Kingdoms of the Han dynasty in 195 BC
Kingdoms of the Han dynasty in 195 BC

Liang (梁國) was a kingdom/principality in Han dynasty. Its territories was located within the modern Henan, Anhui and Shandong provinces.


Shortly before the establishment of the Han dynasty, the Qin-era Dang Commandery (碭郡) was granted to Peng Yue by Liu Bang as the Kingdom of Liang, named after the synonymous kingdom of the Warring States period.[1] Six years later, Peng was executed on a fabricated treason charge, and the kingdom was granted to Liu Hui (劉恢), a son of Liu Bang. Dong Commandery was then added to Liang's territory. In the seventh year of Empress Dowager Lü's reign, Hui was moved to Zhao, where he committed suicide soon after.[2] The kingdom was granted to Lü Chan (呂產), a nephew of the empress dowager. In this period, Liang was briefly renamed Lü.[3] During the Lü Clan Disturbance, Lü Chan was killed, and the kingdom's two component commanderies was restored.

Emperor Wen granted Liang to his fourth son Liu Yi (劉揖) in the second year of his reign. However, his fief included only Dang Commandery. Yi died 10 years later, and the kingdom passed to his brother, Wu (劉武). As the territories held by Emperor Wen's sons was much weaker than those held by other branches of the imperial family, part of Huaiyang, Wu's former fief, was added to Liang, increasing the number of counties in Liang to more than 40.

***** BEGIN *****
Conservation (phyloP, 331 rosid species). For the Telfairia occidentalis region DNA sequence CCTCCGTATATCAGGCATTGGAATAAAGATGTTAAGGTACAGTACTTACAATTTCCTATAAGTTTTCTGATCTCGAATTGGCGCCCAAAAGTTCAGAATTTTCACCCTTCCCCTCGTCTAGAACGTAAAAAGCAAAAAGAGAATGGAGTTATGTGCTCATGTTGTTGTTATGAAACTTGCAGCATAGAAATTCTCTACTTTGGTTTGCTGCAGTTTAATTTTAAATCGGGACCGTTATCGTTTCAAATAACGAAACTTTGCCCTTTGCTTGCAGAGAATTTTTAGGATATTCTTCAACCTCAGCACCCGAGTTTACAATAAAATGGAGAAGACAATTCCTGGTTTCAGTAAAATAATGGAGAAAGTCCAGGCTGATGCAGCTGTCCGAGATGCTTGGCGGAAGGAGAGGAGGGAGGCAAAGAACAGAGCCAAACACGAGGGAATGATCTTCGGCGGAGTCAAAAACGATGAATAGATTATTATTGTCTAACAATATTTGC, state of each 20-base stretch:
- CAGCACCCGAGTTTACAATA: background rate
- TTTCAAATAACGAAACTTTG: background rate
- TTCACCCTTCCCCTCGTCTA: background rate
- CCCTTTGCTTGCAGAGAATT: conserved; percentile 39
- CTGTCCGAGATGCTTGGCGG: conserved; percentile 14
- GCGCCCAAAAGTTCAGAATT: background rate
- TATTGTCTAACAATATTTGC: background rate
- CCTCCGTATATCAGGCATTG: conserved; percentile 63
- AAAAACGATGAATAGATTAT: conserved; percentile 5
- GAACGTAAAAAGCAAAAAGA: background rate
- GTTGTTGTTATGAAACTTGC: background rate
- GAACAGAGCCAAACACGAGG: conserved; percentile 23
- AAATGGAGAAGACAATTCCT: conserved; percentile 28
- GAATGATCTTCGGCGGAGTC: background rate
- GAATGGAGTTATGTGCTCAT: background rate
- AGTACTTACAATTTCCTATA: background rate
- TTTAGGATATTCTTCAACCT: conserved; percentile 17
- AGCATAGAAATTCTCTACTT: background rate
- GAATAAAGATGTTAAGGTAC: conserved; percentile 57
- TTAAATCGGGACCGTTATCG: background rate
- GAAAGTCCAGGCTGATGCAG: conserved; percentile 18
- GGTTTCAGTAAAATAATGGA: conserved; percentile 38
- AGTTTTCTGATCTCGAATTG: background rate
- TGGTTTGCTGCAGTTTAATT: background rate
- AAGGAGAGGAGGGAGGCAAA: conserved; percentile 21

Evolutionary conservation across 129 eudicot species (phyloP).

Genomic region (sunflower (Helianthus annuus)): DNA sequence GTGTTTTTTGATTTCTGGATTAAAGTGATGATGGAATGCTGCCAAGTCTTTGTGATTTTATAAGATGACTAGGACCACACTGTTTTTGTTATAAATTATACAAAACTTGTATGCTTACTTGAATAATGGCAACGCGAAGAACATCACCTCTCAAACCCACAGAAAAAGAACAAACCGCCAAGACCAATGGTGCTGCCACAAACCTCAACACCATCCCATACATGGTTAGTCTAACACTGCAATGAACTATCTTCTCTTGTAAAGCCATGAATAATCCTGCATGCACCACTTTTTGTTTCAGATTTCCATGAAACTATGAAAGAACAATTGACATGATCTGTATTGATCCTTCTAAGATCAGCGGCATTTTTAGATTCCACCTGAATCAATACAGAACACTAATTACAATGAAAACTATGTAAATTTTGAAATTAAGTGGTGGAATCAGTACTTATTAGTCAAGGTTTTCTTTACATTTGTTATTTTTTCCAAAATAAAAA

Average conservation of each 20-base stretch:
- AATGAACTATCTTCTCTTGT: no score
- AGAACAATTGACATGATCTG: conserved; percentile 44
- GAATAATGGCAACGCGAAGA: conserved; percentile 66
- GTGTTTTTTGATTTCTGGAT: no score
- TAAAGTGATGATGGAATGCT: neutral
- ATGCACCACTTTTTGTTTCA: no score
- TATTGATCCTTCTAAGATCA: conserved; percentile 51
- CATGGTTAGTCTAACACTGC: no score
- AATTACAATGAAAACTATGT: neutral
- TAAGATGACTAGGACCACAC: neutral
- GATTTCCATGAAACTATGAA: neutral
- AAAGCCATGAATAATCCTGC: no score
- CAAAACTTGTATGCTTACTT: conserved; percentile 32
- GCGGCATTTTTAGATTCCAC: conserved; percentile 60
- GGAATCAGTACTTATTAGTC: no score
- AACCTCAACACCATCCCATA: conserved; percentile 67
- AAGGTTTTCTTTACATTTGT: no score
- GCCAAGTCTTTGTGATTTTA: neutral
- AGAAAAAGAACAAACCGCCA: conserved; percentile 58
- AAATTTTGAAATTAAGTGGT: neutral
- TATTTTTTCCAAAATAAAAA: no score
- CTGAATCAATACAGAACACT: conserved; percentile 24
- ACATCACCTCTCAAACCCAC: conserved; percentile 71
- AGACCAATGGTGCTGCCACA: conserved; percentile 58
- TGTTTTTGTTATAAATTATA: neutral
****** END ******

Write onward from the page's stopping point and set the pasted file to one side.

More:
Liu Wu died in 144 BC during Emperor Jing's reign. After his death, Liang was divided into five principalities, namely Liang, Jichuan (濟川), Jidong (濟東), Shanyang (山陽) and Jiyin (濟陰).[4] Its southeastern territories, centered around Suiyang (睢陽), retained the name Liang, and passed to Mai (劉買), Wu's eldest son. Liang's land was further reduced during Emperor Wu's reign. Liu Mai's descendants continued to hold the principality until the Xin dynasty, when it was converted to a commandery.

In 79 AD, Liang was granted to Liu Chang (劉暢), a son of the Emperor Ming, his fief being the former Liang territories and part of Chenliu Commandery (陳留郡). Chang's line held the principality until the end of the Han dynasty.[5] Cao Wei established the Liang Commandery in its location.

Territory and population

In 2 AD, Liang administered 8 counties: Dang (碭), Zi (甾), Zhuqiu (杼秋), Meng (蒙), Yishi (已氏), Yu (虞), Xiayi (下邑) and Suiyang (睢陽). The population was 106,752, or 38,709 households.[6]

In 140 AD, Liang administered 9 counties: Xiayi, Suiyang, Yu, Dangshan (碭山), Meng, Gushu (穀熟), Yan (焉), Ningling (寧陵) and Bo (薄). The population was 431,283, or 83,300 households.[7]


See also


  1. ^ Book of Han, Chapter 13.
  2. ^ Book of Han, Chapter 14.
  3. ^ Records of the Grand Historian, Chapter 9.
  4. ^ Records of the Grand Historian, Chapter 11.
  5. ^ Book of Later Han, Chapter 50.
  6. ^ Book of Han, Chapter 28.
  7. ^ Book of Later Han, Chapter 110.